Back From the Dead: Senate to Vote on ‘DISCLOSE’ (Updated)

Back in mid-2010, the U.S. House of Representatives brought forth and passed a law euphemistically called the ‘DISCLOSE’ act. It later failed in the Senate and did not become law . . . but now it is back from the dead. The Senate will be voting on it again this afternoon. It is imperative that you contact your Senators right now and ask them to vote against this dangerous, chilling, anti-liberty law.

Congress crafted ‘DISCLOSE’ in response to the U.S. Supreme Court’s ruling earlier in 2010 that the First Amendment means exactly what it says: “Congress shall make no law . . . abridging the freedom of speech, or of the press; or the right of the people peaceably to assemble, and to petition the Government for a redress of grievances.” By overturning certain parts of our campaign finance laws, the court restored the civil liberties of many interest groups that had previously been muzzled. But because a number of those interest groups often supported Republican candidates, the more unscrupulous congressional Democrats wanted to re-muzzle them as quickly as possible—with the support of President Barack Obama (D) and the Democratic party leadership in both houses of Congress.

Many Americans decry the sometimes-poisonous influence of money on our political process, and at first blush it sounds like a good idea to limit interest group spending in our elections. But consider, for a moment, exactly what an interest group is. If you join with two of your friends to raise money in support of a local school board candidate that you like, you are an interest group—albeit a small one. Or if you want to join with some of your neighbors to lobby your county board of supervisors for a traffic light, you are an interest group. What makes it so different when you join with a hundred, thousand, or even a million of your countrymen to support a candidate or to advocate on an issue? The reality is exactly what I said back in 2010: “Interest groups . . . are made up of people who willingly support those groups with their time and money. They aren’t some diabolical, nebulous enemy of our democracy; they are democracy.”

In addition to unconstitutionally muzzling interest groups, the ‘DISCLOSE’ act would also affect independent political commentators like myself. It will bring bloggers and other Internet media outlets under Federal Election Commission (FEC) authority for the first time, which will have a dangerous chilling effect on political speech on the Internet. If I post an endorsement of a particular candidate on Off on a Tangent, as I do in each election cycle, the FEC could rule it to be a ‘campaign contribution’ and then begin to ‘regulate’ it. They could make me change its content, or even force me to remove it entirely, all in the interest of ensuring that the election conforms with their idea of ‘fair.’ We all knew that civil liberties were on the ropes in this country, but did you ever think it would go this far? Countries like Iran, Syria, and North Korea are the ones that assert regulatory authority over their citizens’ online political statements; I would prefer not to emulate them.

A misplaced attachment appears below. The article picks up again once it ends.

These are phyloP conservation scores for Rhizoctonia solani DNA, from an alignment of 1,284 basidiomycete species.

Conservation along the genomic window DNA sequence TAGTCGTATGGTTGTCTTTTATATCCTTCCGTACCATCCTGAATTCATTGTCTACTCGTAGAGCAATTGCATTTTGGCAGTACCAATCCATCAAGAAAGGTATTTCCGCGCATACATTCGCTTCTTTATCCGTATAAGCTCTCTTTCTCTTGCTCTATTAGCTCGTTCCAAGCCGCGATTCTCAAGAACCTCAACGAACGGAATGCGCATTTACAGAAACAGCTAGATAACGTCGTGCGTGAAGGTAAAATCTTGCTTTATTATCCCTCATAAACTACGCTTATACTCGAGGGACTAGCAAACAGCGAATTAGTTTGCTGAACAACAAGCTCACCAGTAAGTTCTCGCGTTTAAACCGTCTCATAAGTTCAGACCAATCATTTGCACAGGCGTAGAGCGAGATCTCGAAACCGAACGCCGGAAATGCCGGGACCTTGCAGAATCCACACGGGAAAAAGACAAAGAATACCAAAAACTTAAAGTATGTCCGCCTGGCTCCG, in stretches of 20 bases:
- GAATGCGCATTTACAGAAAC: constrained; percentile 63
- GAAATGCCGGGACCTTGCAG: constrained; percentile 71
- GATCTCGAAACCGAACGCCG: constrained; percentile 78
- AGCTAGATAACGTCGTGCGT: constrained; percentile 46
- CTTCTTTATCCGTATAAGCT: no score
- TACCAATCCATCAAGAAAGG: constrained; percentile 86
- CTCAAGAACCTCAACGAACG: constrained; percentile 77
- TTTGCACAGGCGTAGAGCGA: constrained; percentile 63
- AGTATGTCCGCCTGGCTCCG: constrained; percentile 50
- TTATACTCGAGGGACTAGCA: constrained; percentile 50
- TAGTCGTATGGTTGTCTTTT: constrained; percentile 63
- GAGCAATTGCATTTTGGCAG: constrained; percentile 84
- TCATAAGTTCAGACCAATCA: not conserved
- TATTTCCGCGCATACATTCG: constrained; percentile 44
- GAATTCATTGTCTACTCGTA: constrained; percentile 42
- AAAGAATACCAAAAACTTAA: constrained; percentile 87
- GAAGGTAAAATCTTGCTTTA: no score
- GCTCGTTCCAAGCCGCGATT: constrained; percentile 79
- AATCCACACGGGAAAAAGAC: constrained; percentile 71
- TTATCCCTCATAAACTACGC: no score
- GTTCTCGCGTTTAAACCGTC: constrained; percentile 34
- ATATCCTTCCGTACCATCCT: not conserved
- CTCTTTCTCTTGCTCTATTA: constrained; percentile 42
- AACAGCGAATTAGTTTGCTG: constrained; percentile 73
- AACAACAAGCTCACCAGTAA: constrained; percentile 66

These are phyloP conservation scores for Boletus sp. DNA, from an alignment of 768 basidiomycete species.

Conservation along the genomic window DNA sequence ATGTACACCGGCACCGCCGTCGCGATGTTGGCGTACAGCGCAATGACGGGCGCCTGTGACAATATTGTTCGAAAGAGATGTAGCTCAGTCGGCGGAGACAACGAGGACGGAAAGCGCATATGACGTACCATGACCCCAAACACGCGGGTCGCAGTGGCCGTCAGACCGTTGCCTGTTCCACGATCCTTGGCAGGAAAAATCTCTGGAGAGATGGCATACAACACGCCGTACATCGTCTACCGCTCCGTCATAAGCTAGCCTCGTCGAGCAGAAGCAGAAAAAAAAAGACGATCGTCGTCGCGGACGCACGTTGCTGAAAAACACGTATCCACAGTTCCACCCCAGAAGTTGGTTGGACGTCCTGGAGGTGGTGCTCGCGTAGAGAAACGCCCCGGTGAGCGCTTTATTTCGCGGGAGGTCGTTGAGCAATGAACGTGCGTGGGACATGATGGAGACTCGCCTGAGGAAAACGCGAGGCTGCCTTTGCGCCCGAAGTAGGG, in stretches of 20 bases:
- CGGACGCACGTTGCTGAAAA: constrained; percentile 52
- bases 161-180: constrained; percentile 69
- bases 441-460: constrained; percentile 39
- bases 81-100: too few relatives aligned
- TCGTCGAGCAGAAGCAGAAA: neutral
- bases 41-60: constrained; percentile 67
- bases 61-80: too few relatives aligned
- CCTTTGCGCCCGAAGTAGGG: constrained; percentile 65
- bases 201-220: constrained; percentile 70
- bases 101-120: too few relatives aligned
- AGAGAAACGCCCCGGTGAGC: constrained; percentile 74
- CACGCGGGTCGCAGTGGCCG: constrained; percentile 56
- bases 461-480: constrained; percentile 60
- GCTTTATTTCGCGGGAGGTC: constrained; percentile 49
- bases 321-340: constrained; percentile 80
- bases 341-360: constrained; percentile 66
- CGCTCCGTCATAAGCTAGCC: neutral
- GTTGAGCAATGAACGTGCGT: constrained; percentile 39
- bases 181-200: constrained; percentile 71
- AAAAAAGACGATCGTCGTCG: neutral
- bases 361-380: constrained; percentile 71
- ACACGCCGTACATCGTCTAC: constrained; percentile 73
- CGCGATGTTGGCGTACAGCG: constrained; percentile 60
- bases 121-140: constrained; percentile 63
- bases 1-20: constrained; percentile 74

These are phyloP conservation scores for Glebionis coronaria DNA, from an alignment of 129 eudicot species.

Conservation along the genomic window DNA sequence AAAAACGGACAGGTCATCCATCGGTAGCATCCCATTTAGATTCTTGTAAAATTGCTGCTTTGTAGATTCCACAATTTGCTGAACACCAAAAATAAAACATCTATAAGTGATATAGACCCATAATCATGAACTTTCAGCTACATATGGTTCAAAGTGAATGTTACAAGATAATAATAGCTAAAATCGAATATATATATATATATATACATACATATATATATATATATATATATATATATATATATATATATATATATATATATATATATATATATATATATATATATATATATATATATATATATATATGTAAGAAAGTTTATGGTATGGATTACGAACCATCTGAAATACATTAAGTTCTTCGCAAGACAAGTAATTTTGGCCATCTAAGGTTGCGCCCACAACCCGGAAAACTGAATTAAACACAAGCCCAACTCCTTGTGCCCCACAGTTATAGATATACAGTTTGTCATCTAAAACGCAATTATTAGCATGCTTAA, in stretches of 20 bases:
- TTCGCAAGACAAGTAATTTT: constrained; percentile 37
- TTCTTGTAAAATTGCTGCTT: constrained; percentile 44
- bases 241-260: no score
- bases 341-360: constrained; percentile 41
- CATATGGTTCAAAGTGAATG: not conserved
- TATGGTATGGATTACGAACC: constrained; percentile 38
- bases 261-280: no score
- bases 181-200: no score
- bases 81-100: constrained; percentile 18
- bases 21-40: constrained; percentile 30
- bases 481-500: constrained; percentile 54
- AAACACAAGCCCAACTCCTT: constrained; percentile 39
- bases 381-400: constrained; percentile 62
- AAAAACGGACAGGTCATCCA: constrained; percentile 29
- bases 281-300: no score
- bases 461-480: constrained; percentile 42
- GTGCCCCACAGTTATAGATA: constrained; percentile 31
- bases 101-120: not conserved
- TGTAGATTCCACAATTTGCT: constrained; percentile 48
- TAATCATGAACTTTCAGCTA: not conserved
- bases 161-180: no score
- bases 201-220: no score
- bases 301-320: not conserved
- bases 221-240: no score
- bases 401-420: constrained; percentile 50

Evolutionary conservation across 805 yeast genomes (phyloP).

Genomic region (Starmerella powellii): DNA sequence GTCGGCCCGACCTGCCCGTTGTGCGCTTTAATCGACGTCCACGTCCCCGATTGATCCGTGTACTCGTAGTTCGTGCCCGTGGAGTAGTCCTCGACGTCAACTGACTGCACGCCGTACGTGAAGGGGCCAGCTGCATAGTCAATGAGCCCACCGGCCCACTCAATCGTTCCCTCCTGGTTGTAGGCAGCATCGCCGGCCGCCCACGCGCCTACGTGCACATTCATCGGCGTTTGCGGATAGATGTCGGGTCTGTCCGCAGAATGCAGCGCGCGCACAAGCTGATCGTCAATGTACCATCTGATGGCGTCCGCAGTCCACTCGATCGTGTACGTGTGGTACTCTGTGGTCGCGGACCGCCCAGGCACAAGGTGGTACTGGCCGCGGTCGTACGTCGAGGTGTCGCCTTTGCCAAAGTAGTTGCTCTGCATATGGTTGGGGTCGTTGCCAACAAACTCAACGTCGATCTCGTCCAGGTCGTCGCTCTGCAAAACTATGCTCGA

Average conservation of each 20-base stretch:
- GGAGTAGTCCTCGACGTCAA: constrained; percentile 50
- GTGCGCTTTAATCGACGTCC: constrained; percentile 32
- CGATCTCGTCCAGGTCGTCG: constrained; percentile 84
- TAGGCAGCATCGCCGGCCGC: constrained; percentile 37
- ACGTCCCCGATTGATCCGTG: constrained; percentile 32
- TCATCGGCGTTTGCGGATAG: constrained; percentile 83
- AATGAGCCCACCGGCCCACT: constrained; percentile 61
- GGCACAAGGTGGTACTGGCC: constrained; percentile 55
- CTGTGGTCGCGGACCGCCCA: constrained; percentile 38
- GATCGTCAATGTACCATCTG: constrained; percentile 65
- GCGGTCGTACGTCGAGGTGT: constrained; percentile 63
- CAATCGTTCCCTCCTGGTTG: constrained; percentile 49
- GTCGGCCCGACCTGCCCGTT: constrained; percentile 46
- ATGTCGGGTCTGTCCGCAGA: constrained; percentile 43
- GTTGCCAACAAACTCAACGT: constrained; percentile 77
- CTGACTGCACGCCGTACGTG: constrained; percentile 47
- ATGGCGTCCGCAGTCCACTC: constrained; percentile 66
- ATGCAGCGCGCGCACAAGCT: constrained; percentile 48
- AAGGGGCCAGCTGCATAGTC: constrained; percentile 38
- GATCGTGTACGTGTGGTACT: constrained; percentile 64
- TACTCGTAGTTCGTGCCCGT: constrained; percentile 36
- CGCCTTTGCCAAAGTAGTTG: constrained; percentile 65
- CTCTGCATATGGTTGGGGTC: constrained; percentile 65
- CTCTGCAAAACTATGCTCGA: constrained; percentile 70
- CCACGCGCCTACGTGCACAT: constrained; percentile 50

The old saying is that ‘politics makes for strange bedfellows,’ and there is no stronger evidence for this than the fact that groups as diametrically opposed as the Gun Owners of America (GOA), American Civil Liberties Union (ACLU), U.S. Chamber of Commerce, and AFL-CIO labor union all came out against ‘DISCLOSE’ back in 2010. This is not a liberal or conservative issue. This is not a Republican or Democratic issue. No, this is about guarding one of our most fundamental civil liberties: the right to join together in groups, as free people, to advocate for the candidates we like and the issues we believe in.

Personally, I like the First Amendment and would like to keep it. How about you?

Updated July 17, 2012, 10:00 a.m.: The U.S. Senate considered the ‘DISCLOSE’ act around 6pm yesterday evening. Under the Senate’s current modus operandi, a sixty vote (three-fifths) super-majority was needed to invoke ‘cloture,’ which would end the floor debate and allow for a simple-majority vote on the act.

The ‘cloture’ motion failed on a straight party-line vote of 51-44, with Democrats voting to move the act forward and Republicans opposing (five Senators were not present or did not vote). As such, the ‘DISCLOSE’ act never made it to the floor for a real vote and will be tabled for the time being. Crisis averted, for now.

I will continue to follow this and other anti-liberty bills closely.

Scott Bradford is a writer and technologist who has been putting his opinions online since 1995. He believes in three inviolable human rights: life, liberty, and property. He is a Catholic Christian who worships the trinitarian God described in the Nicene Creed. Scott is a husband, nerd, pet lover, and AMC/Jeep enthusiast with a B.S. degree in public administration from George Mason University.